A live video feed from the International Space Station and a deep-sea radio transmission from near the site of the Deepwater Horizon oil spill established broad parameters for a two-day symposium at MIT examining the new world of exploration.
The event, which took place April 26-27, was the penultimate in a series of six symposia to mark MIT’s 150th anniversary. Explorers both Earth-bound and beyond gathered at Kresge Auditorium to honor human achievements in exploration and the technologies that have made extreme expeditions possible, including deep-sea diving robots, zero-gravity flights, lunar spacecraft and the Mars rovers.
“We’re here to celebrate the human experience, and what it means for humans to be here,” said symposium chair Dava Newman SM ’89, PhD ’92, professor of aeronautics and astronautics and engineering systems. Newman opened the symposium by asking the many students in the audience to stand.
“This is for you,” she said. “You really are the future of exploration.”
Astronaut Catherine “Cady” Coleman ’83, who joined the symposium via satellite link from the International Space Station (ISS), gave the audience a view of Earth from the windows of the ISS, saying, “It’s not a question of if MIT students will be on the International Space Station. It’s a question of which [student].”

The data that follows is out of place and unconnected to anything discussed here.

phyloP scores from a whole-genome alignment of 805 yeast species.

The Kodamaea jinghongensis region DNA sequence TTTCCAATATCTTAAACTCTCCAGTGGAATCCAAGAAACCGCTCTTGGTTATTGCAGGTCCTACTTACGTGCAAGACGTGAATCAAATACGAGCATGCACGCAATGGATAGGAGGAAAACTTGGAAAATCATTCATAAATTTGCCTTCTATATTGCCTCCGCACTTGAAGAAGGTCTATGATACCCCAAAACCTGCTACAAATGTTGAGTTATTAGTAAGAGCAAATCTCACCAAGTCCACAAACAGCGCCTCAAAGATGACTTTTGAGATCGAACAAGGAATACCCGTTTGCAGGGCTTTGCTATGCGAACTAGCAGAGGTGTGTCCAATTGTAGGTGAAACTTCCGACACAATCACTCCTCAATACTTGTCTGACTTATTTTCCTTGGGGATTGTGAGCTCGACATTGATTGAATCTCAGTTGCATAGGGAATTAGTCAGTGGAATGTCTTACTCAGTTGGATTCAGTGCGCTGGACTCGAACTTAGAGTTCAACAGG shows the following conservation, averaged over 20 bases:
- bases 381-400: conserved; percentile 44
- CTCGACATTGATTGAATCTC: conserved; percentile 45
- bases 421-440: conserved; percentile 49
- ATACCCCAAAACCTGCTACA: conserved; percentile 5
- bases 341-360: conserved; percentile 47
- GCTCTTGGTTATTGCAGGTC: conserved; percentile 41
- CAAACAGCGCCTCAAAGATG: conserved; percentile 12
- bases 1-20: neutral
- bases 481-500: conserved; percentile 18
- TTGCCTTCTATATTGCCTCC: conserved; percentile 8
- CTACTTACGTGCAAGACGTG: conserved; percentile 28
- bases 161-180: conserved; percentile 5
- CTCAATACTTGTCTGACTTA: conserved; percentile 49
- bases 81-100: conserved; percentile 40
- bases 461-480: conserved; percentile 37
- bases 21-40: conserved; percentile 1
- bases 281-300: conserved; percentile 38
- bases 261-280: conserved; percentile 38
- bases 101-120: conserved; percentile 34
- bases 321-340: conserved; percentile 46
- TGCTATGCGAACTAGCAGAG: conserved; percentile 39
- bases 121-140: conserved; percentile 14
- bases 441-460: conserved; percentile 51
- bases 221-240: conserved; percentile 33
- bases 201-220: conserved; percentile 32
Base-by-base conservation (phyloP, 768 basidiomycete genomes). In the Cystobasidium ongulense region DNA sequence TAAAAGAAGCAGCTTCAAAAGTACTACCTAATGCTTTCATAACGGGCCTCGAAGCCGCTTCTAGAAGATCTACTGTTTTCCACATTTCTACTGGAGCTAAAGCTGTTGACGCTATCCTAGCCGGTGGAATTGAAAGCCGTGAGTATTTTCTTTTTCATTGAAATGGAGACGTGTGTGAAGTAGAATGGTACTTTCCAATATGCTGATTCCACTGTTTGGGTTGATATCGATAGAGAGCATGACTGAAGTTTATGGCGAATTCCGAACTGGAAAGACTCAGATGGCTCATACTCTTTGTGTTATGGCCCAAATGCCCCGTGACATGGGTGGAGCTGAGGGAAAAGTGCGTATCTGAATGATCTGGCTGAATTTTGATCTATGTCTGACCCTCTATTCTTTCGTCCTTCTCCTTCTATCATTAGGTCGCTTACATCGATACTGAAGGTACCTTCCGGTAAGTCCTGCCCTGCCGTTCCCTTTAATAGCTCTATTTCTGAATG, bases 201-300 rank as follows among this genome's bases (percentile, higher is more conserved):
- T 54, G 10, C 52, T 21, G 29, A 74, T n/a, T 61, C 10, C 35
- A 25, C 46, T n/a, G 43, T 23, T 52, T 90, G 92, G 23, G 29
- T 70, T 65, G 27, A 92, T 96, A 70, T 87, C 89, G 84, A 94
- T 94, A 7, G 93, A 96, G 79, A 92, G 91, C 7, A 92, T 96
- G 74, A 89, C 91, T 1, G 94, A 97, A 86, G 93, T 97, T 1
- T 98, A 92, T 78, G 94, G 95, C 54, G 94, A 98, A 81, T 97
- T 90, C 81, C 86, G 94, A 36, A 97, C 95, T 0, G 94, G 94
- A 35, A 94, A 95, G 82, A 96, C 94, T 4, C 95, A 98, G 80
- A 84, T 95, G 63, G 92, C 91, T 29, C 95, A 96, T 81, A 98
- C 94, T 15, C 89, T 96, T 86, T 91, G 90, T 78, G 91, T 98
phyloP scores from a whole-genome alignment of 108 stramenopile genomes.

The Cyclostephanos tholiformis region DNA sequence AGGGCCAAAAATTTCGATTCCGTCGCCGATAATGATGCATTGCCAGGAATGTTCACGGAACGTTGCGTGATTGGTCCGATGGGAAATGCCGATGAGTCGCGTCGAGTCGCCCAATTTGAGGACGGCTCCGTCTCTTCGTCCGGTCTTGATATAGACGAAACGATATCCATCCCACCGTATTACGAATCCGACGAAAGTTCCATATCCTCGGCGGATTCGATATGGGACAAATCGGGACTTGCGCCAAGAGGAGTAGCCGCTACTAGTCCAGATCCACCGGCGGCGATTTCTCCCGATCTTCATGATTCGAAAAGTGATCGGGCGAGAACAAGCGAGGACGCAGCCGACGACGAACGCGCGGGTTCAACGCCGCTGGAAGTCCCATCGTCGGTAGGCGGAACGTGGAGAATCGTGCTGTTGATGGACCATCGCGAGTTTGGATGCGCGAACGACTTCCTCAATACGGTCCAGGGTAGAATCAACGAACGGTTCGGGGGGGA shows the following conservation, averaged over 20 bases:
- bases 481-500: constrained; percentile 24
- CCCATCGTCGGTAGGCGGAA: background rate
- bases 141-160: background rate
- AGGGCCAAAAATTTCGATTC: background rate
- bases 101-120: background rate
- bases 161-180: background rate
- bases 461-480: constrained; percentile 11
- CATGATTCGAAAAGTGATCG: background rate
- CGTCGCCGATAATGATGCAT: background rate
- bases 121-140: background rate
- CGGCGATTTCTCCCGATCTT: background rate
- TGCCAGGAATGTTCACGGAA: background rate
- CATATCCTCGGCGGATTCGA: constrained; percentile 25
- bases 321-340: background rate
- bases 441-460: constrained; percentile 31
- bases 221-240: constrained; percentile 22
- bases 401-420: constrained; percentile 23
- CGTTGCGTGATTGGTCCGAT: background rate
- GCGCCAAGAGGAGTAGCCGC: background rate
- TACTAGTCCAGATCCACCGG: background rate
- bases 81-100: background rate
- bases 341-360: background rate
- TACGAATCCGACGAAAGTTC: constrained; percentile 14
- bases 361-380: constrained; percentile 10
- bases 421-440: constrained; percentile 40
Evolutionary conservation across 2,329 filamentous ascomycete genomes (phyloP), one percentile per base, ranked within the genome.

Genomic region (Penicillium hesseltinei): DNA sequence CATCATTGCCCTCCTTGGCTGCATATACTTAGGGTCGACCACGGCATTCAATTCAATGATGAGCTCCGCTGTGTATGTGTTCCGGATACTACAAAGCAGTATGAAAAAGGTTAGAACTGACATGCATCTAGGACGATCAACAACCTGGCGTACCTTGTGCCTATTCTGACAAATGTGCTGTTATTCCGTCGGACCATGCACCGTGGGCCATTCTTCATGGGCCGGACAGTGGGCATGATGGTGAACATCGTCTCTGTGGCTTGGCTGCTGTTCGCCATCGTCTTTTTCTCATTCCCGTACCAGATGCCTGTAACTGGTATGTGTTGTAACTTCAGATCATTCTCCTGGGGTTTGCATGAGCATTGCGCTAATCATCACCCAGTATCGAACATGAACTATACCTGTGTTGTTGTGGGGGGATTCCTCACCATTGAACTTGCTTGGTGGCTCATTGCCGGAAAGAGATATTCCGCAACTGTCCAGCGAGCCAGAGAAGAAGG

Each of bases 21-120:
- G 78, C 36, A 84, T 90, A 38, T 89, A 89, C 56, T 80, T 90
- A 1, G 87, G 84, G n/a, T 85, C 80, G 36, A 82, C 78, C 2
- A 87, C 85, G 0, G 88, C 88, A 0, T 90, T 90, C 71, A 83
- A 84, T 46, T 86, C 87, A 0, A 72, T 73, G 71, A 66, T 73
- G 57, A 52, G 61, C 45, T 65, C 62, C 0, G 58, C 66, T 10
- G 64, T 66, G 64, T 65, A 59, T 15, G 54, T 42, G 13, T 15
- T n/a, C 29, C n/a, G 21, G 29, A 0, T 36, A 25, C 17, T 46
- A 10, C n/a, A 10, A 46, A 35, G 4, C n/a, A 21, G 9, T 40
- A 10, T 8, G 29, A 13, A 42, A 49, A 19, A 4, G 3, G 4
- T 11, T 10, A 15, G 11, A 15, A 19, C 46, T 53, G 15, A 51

The symposium began with a look back at the history of exploration, from early expeditions to map the seas through the discovery of the continents. Stephen Pyne, an author and biologist from Arizona State University, pointed to science as a major driver in changing the profile of exploration during the 18th century. “The missionary drops out of the picture as an active explorer, replaced by the natural scientist,” Pyne said.
The discovery of Earth’s last continental boundaries capped off a golden age of land exploration, while ushering in a new era of space travel, robotic technology and computer programming. David Mindell PhD ’96, the Frances and David Dibner Professor of the History of Engineering and Manufacturing and chair of the MIT150 Steering Committee, credited software engineers as explorers in their own right, working with data from underwater vehicles and orbiting satellites that are “buzzing away, carrying all our human intentions.”
Rosalind Williams, the Bern Dibner Professor of the History of Science and Technology, said exploration throughout history has always been a very human endeavor, no matter the technology involved in getting there. “Explorers have always come back from the edge to report back to the human world,” Williams said.
Back from the edge
And several of the most extreme explorers in history were on hand at the symposium: One panel featured Apollo 11’s Buzz Aldrin ScD ’63, and seven other MIT alumni who are former U.S. astronauts. Michael Massimino SM ’88, MEng ’90, PhD ’92, recalled one spacewalk when he had a moment to simply look back at the Earth, unobstructed.
“I could hardly stand to look at it, it was so beautiful,” Massimino said. The sight made the astronaut momentarily tear up, which immediately made him nervous: The tears could have caused water buildup in his spacesuit, leading to an official NASA investigation.